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S Lajic, A Nordenstrom, EM Ritzen and A Wedell

In foetuses at risk of virilising congenital adrenal hyperplasia (CAH), prenatal treatment can be offered by administration of dexamethasone (DEX) via the mother, in order to suppress foetal adrenal androgen oversecretion and prevent genital malformations. The first treated cases were described 20 years ago, and several hundred pregnancies have been reported since. There is a consensus that the treatment effectively prevents or reduces virilisation, but opinions regarding its safety differ. Rare adverse events have been reported in treated children, but no harmful effect has been documented that can be clearly attributed to the treatment. However, few treated foetuses have been followed until adolescence. Animal studies and epidemiological data point to various adverse effects of excess glucocorticoids on the developing foetus. In order to prevent virilisation effectively in females affected with CAH, the prenatal treatment needs to be instituted in the early first trimester, before prenatal diagnosis is possible. Thus, a majority of treated foetuses will receive DEX unnecessarily.The PREDEX study was initiated in Stockholm in 1999 as an open, controlled, non-randomised, multicentre trial. Participating centres are Stockholm, Bergen, Kuopio, Warsaw, London, Lyon and Barcelona. The study has been approved by the ethics committees in each country. The purpose of PREDEX is to evaluate prospectively the prenatal treatment regarding efficacy in preventing virilisation as well as to study its safety for both mothers and treated children. Children are followed until 18 years of age and a wide range of physiological, metabolic and developmental parameters are considered. In Sweden, treatment is not offered outside the frames of the trial.

Open access

S R Ali, J Bryce, M Cools, M Korbonits, J G Beun, D Taruscio, T Danne, M Dattani, O M Dekkers, A Linglart, I Netchine, A Nordenstrom, A Patocs, L Persani, N Reisch, A Smyth, Z Sumnik, W E Visser, O Hiort, A M Pereira, S F Ahmed and on behalf of Endo-ERN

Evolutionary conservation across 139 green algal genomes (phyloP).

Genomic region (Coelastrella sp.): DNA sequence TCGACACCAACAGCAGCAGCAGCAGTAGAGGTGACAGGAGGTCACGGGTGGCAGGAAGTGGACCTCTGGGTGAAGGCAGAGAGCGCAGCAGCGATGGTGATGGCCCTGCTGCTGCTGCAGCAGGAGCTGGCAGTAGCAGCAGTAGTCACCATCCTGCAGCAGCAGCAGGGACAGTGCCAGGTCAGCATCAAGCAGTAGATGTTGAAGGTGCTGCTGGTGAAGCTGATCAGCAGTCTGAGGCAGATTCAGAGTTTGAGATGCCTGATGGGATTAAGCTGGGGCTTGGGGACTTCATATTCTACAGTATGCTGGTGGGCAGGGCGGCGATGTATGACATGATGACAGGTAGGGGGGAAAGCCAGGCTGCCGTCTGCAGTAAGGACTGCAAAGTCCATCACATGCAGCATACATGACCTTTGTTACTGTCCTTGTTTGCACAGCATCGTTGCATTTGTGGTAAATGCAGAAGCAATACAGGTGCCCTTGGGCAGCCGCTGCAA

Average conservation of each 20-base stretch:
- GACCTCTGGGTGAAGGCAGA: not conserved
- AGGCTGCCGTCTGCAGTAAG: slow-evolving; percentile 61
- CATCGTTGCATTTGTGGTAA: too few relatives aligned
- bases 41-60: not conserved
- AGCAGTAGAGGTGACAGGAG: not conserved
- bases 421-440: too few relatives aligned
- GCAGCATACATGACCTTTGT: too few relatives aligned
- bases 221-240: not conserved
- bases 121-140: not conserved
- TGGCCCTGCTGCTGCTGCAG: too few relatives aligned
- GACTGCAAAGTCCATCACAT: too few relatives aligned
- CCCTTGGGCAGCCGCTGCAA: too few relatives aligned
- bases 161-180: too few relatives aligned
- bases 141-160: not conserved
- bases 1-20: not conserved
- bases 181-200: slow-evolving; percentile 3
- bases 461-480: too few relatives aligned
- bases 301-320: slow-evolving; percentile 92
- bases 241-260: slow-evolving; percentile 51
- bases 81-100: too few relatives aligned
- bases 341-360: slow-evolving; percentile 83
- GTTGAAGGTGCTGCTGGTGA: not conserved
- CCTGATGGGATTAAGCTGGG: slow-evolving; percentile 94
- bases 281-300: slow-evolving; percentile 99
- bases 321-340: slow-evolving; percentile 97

To identify cross-border international registries for rare endocrine conditions that are led from Europe and to understand the extent of engagement with these registries within a network of reference centres (RCs) for rare endocrine conditions.


Database search of international registries and a survey of RCs in the European Reference Network for rare endocrine conditions (Endo-ERN) with an overall response rate of 82%.


Of the 42 conditions with orphacodes currently covered within Endo-ERN, international registries exist for 32 (76%). Of 27 registries identified in the Orphanet and RD-Connect databases, Endo-ERN RCs were aware of 11 (41%). Of 21 registries identified by the RC, RD-Connect and Orphanet did not have a record of 10 (48%). Of the 29 glucose RCs, the awareness and participation rate in an international registry was highest for rare diabetes at 75 and 56% respectively. Of the 37 sex development RCs, the corresponding rates were highest for disorders of sex development at 70 and 52%. Of the 33 adrenal RCs, the rates were highest for adrenocortical tumours at 68 and 43%. Of the 43 pituitary RCs, the rates were highest for pituitary adenomas at 43 and 29%. Of the 31 genetic tumour RCs, the rates were highest for MEN1 at 26 and 9%. For the remaining conditions, awareness and participation in registries was less than 25%.


Although there is a need to develop new registries for rare endocrine conditions, there is a more immediate need to improve the awareness and participation in existing registries.

Free access

M Engels, K Gehrmann, H Falhammar, E A Webb, A Nordenström, F C Sweep, P N Span, A E van Herwaarden, J Rohayem, A Richter-Unruh, C Bouvattier, B Köhler, B B Kortmann, W Arlt, N Roeleveld, N Reisch, N M M L Stikkelbroeck, H L Claahsen-van der Grinten and dsd-LIFE group


Current knowledge on gonadal function in congenital adrenal hyperplasia (CAH) is mostly limited to single-center/country studies enrolling small patient numbers. Overall data indicate that gonadal function can be compromised in men with CAH.


To determine gonadal function in men with CAH within the European ‘dsd-LIFE’ cohort.


Cross-sectional clinical outcome study, including retrospective data from medical records.


Fourteen academic hospitals included 121 men with CAH aged 16–68 years. Main outcome measures were serum hormone concentrations, semen parameters and imaging data of the testes.


At the time of assessment, 14/69 patients had a serum testosterone concentration below the reference range; 7 of those were hypogonadotropic, 6 normogonadotropic and 1 hypergonadotropic. In contrast, among the patients with normal serum testosterone (55/69), 4 were hypogonadotropic, 44 normogonadotropic and 7 hypergonadotropic. The association of decreased testosterone with reduced gonadotropin concentrations (odds ratio (OR) = 12.8 (2.9–57.3)) was weaker than the association between serum androstenedione/testosterone ratio ≥1 and reduced gonadotropin concentrations (OR = 39.3 (2.1–732.4)). Evaluation of sperm quality revealed decreased sperm concentrations (15/39), motility (13/37) and abnormal morphology (4/28). Testicular adrenal rest tumor (TART)s were present in 39/80 patients, with a higher prevalence in patients with the most severe genotype (14/18) and in patients with increased current 17-hydroxyprogesterone 20/35) or androstenedione (12/18) serum concentrations. Forty-three children were fathered by 26/113 patients.


Men with CAH have a high risk of developing hypothalamic-pituitary-gonadal disturbances and spermatogenic abnormalities. Regular assessment of endocrine gonadal function and imaging for TART development are recommended, in addition to measures for fertility protection.